Even though life never seems to slow down, now is the perfect time to renew your commitment to creating and serving meals at home that nourish your kids’ brains and help them flourish. Not only is time together around the table an opportunity to catch up and reconnect, numerous studies provide evidence of the positive, lifelong benefits of family meals. Regular family meals are linked to the kinds of outcomes that ensure a bright future for children: higher grades and self-esteem, healthier eating habits and less risky behaviors.
Family Meals Make a Difference
The benefits of eating together
(Family Features) Juggling jobs, kids and the demands of a busy, modern life often comes at the expense of family mealtime at home. Even though life never seems to slow down, now is the perfect time to renew your commitment to creating and serving meals at home that nourish your kids’ brains and help them flourish.
Not only is time together around the table an opportunity to catch up and reconnect, numerous studies provide evidence of the positive, lifelong benefits of family meals. Regular family meals are linked to the kinds of outcomes that ensure a bright future for children: higher grades and self-esteem, healthier eating habits and less risky behaviors.
For example, according to research published in the “Journal of Pediatrics,” kids and teens who share meals with their families three or more times per week are significantly less likely to be overweight, more likely to eat healthy foods and less likely to have eating disorders.
Other studies have shown that children who grow up sharing family meals are more likely to exhibit positive social behavior as adults, such as sharing, fairness and respect.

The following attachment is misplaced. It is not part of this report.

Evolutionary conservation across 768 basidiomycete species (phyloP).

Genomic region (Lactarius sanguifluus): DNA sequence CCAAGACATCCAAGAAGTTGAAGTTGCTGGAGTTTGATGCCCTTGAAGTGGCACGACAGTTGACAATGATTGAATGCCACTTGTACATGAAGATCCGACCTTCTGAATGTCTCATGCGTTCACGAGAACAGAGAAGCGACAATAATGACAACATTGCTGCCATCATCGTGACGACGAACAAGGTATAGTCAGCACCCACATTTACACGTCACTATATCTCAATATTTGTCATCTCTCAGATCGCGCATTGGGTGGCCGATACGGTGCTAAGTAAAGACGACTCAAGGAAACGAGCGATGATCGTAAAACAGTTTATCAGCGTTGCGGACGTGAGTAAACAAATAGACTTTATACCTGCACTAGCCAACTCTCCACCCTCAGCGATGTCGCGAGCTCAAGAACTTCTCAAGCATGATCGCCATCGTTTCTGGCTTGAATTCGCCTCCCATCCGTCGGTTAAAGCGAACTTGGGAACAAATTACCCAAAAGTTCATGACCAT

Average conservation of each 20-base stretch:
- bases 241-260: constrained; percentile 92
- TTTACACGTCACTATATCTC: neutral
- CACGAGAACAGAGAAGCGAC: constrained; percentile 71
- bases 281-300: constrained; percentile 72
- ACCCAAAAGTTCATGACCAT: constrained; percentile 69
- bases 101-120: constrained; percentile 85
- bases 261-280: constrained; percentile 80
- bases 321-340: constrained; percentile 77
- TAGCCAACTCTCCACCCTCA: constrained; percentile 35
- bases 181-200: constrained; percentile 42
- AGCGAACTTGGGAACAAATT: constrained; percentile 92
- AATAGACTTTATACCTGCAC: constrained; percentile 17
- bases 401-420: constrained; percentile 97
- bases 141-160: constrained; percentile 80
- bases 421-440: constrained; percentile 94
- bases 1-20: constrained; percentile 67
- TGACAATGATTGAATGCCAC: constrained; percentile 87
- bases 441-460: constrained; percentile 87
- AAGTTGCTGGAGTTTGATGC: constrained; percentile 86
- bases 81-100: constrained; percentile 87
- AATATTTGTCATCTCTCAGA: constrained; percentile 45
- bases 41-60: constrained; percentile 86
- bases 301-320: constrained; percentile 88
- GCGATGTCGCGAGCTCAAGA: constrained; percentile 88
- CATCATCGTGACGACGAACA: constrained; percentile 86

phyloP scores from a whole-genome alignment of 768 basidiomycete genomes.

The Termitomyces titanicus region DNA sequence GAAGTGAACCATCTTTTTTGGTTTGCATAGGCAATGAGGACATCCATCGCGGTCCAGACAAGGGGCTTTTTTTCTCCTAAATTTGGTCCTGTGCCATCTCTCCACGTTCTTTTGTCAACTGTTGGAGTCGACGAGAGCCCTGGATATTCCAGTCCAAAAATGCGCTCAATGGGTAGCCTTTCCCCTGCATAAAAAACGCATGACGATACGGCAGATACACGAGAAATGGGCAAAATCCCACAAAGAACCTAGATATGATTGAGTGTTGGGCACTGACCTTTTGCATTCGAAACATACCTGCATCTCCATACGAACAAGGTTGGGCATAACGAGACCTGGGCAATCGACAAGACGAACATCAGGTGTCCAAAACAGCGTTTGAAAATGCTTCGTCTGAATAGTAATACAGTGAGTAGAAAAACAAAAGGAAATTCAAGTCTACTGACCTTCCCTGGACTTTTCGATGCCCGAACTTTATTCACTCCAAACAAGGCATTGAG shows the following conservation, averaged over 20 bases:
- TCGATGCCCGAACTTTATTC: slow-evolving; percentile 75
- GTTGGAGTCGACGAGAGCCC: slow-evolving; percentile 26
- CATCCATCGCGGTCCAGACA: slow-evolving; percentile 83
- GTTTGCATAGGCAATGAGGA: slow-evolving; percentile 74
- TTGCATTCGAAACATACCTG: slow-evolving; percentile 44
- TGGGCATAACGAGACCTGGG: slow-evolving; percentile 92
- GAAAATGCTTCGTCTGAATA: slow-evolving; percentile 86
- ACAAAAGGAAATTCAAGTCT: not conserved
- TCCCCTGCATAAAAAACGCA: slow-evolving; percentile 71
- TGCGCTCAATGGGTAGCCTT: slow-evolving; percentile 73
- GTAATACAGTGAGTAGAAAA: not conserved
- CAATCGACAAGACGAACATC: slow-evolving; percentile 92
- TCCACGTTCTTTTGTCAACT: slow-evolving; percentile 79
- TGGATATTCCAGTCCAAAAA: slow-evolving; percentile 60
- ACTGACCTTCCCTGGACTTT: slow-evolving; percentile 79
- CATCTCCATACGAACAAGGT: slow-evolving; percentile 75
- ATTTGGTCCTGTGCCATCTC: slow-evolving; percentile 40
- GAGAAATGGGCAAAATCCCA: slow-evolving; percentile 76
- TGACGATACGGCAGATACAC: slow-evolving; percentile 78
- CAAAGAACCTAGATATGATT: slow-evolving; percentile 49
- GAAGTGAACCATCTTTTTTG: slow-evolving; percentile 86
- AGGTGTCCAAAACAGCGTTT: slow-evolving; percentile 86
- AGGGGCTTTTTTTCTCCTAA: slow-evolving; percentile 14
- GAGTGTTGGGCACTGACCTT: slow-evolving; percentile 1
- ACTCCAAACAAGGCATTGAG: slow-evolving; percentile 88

On the other hand, research also suggests that aside from missing out on the benefits, families that have fewer meals together can also experience adverse effects when it comes to certain risky behaviors. A study on the relationship between certain family characteristics and adolescent problem behaviors, published in the “Journal of Adolescent Health,” found that teens who have infrequent family dinners (fewer than three per week) are 3.5 times more likely to have abused prescription drugs or have used an illegal drug; 2.5 times more likely to have used tobacco and 1.5 times more likely to have used alcohol.
Meal Planning Tips
Make Family Meals Count
Role-modeling. Spending time with adults where they can observe positive behaviors in action teaches kids valuable life skills such as using table manners and taking turns talking without interrupting.
Family values. In a busy home where various activities and demands create divides in time and attention, family meals let everyone come together to honor the family unit. Demonstrating value for family and making this together time a priority helps teach youngsters lessons about the importance of work-life balance that they will carry into adulthood.
Time to relax. Not only is mealtime a time to nourish bodies, it’s a chance to force each member of the family to pause and put a temporary hold on the chaotic pace of life. Kids and grownups alike can benefit from a daily break to recharge not only physically, but mentally as well.
Fond memories. A family meal tradition has all the makings for fond childhood memories. An activity that plays an important role in the family’s schedule is sure to create a lasting impression for kids when they look back on their formative years.
Learn more about the positive impact regular meals at home together can have for your kids’ emotional, intellectual and physical well-being at nationalfamilymealsmonth.org.
Photo courtesy of Getty Images (family at table)
(BPT) - Everything takes more time with young children in tow. When even a simple grocery store trip takes strategic planning, most parents forget about organizing a weekend getaway, especially if it's spontaneous.
The truth is, small kids can be amazing travel companions with a little forethought. Use these smart parent planning tips whenever you're feeling pangs of wanderlust. This weekend's last-minute travel adventure could turn into incredible memories that will last a lifetime.
Limit drive time to 3 hours or less
When it's just you and your partner, the journey is part of the excitement of traveling. For kids, time in the car is boring at best and agitating at worst. To avoid tantrums and too many "Are we there yet?" questions, limit travel time to three hours or less.